CBA conference on student lending
The Consumer Bankers Association (CBA) will hold its annual Student Lending Conference from November 28 to 30 at The Ritz-Carlton, Pentagon City, in Arlington, VA. The conference will be attended by CBA corporate, national associate, education nonprofit, and student lending associate members. The meeting will offer financial aid administrators and senior student lending officers opportunities to interact with their peers in the student lending industry and hear from corporate heads and government officials on legislative, regulatory, and business issues pertaining to reauthorization and the guaranteed student loan program. Attendees will discuss legislation expected to be passed in the near future, as well as how the FFEL program has been affected by new products, interest rates, consolidation, and private loans. The conference will also focus on the recommendations of Secretary Spellings' Commission on the Future of Higher Education, among other issues.
Stanford University plans aid for international students
International students who come to study in the United States do not qualify for federal student aid. To increase opportunities for international undergraduate students who are not able to pursue education in the U.S. due to financial constraints, Stanford University now plans to offer them financial assistance. Currently, about 6% of the university's students are international students. Although the university does not know what the costs of the plan will be or when it will be implemented, it plans to expand its applicant pool while keeping the size of the student body the same. Under the new plan funded by President John Hennessy's $4.3 billion capital campaign, "The Stanford Challenge," international students would be enrolled on a "need-blind" basis. Yale, Harvard, Princeton, and Duke already provide need-based aid to international students.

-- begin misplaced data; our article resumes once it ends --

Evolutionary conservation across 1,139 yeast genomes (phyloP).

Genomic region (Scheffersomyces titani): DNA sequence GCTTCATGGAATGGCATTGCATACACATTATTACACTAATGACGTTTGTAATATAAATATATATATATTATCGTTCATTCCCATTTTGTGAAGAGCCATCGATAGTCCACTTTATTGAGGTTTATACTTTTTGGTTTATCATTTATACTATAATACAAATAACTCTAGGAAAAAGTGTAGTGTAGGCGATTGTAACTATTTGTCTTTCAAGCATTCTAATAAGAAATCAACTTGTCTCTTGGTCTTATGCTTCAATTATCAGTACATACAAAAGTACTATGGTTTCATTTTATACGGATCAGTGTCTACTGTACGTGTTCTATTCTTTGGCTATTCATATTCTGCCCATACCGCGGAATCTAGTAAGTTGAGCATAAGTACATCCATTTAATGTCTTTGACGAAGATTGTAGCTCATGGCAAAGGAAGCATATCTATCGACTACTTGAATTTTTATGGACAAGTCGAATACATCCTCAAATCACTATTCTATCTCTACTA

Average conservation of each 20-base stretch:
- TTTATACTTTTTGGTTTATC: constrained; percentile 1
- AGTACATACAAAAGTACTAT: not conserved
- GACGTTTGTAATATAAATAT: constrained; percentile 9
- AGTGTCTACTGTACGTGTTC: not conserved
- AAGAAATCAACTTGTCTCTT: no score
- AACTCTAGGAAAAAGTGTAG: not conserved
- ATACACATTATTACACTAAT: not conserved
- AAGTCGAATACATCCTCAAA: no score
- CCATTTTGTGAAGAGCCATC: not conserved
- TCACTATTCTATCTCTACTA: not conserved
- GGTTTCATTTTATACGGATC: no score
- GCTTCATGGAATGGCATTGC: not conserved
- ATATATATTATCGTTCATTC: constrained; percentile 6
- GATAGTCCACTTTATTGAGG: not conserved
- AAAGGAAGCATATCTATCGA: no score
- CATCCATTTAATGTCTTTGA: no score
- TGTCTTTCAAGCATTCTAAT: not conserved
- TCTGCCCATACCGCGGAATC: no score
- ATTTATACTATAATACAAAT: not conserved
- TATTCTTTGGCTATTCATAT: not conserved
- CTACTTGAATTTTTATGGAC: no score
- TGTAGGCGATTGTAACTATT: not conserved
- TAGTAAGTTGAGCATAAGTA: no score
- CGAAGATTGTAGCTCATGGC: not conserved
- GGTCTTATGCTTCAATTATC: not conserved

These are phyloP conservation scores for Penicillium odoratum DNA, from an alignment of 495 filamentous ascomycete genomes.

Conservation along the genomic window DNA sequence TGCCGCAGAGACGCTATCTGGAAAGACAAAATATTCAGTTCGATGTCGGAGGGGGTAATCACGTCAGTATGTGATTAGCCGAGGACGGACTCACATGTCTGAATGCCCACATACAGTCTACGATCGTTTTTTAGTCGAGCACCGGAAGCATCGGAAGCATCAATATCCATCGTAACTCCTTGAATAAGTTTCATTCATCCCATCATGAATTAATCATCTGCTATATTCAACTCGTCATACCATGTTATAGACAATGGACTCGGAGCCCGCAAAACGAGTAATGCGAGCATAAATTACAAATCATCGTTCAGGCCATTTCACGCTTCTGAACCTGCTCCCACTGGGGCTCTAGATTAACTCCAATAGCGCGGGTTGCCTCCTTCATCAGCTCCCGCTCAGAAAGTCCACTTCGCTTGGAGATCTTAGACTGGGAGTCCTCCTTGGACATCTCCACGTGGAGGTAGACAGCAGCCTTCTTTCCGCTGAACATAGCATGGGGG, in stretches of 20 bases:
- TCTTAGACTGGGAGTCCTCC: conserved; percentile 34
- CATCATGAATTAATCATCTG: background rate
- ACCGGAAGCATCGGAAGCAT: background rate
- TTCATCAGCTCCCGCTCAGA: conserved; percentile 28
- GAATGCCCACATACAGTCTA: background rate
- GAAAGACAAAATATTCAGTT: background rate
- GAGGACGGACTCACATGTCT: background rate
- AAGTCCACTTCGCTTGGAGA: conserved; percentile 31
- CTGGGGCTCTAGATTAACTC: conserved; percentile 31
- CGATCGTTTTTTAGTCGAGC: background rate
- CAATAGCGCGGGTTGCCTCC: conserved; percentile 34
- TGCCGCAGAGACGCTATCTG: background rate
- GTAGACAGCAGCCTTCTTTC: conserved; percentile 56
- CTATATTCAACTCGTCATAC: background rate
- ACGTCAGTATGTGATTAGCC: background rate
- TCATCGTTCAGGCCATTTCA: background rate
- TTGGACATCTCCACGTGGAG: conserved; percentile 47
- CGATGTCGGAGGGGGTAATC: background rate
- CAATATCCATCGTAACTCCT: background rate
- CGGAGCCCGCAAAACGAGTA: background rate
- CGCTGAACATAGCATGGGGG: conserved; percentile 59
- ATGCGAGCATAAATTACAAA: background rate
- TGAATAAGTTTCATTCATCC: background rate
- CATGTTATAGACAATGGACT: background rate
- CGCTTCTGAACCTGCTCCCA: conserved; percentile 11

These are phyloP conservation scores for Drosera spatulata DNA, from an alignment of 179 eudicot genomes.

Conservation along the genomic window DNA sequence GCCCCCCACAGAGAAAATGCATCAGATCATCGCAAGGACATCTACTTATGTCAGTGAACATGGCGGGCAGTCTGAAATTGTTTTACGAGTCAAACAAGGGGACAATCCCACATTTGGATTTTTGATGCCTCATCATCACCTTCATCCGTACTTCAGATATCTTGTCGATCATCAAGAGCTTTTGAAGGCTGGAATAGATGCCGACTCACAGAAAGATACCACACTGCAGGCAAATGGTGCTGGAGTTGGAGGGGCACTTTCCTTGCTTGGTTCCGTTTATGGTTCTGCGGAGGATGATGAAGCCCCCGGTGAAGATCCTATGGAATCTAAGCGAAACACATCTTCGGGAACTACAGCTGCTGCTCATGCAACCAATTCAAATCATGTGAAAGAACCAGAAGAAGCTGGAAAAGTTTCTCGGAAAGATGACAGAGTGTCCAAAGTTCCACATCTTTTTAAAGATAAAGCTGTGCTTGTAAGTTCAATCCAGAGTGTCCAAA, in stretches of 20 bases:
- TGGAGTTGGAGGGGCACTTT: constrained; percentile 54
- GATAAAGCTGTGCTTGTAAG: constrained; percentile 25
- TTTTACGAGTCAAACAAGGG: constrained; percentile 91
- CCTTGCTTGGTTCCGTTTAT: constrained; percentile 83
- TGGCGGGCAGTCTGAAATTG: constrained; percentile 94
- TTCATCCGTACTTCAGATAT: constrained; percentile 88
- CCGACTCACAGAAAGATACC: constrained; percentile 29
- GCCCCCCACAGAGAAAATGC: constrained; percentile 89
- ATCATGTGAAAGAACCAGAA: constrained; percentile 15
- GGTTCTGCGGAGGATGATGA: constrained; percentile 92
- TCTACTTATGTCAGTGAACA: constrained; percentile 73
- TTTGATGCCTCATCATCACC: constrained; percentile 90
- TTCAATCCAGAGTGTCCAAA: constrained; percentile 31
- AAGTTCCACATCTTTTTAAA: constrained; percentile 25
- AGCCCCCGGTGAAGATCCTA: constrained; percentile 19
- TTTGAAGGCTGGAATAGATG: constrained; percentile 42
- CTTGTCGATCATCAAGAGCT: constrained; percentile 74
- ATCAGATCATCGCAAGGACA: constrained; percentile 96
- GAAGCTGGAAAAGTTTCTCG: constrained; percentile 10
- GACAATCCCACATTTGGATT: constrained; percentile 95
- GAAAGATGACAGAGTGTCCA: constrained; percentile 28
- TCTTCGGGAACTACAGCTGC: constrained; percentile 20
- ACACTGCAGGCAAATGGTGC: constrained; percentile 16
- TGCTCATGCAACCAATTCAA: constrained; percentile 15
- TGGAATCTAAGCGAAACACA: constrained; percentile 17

ASA names regional accounts executive
American Student Assistance has announced the appointment of Jason Sweeney as Regional Account Executive for the Carolinas and Georgia. Sweeney will work on building and maintaining relations with financial aid offices at colleges and universities in the Carolinas and Georgia. He has been serving as an ASA School Client Manager since 2004 and has more than seven years of experience in the financial aid industry. Sweeney has worked as Assistant Director of Financial Aid at Fisher College; he has also served the University of Massachusetts, Amherst, in its financial aid services department.
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Education is one of the most basic right of any human, but with the increase in prices and the costs involved in education this has made these rights turn into a privilege which very few can enjoy. Any normal person today in the whole of United States has to take an education loan at one point of time to pay for their education fees.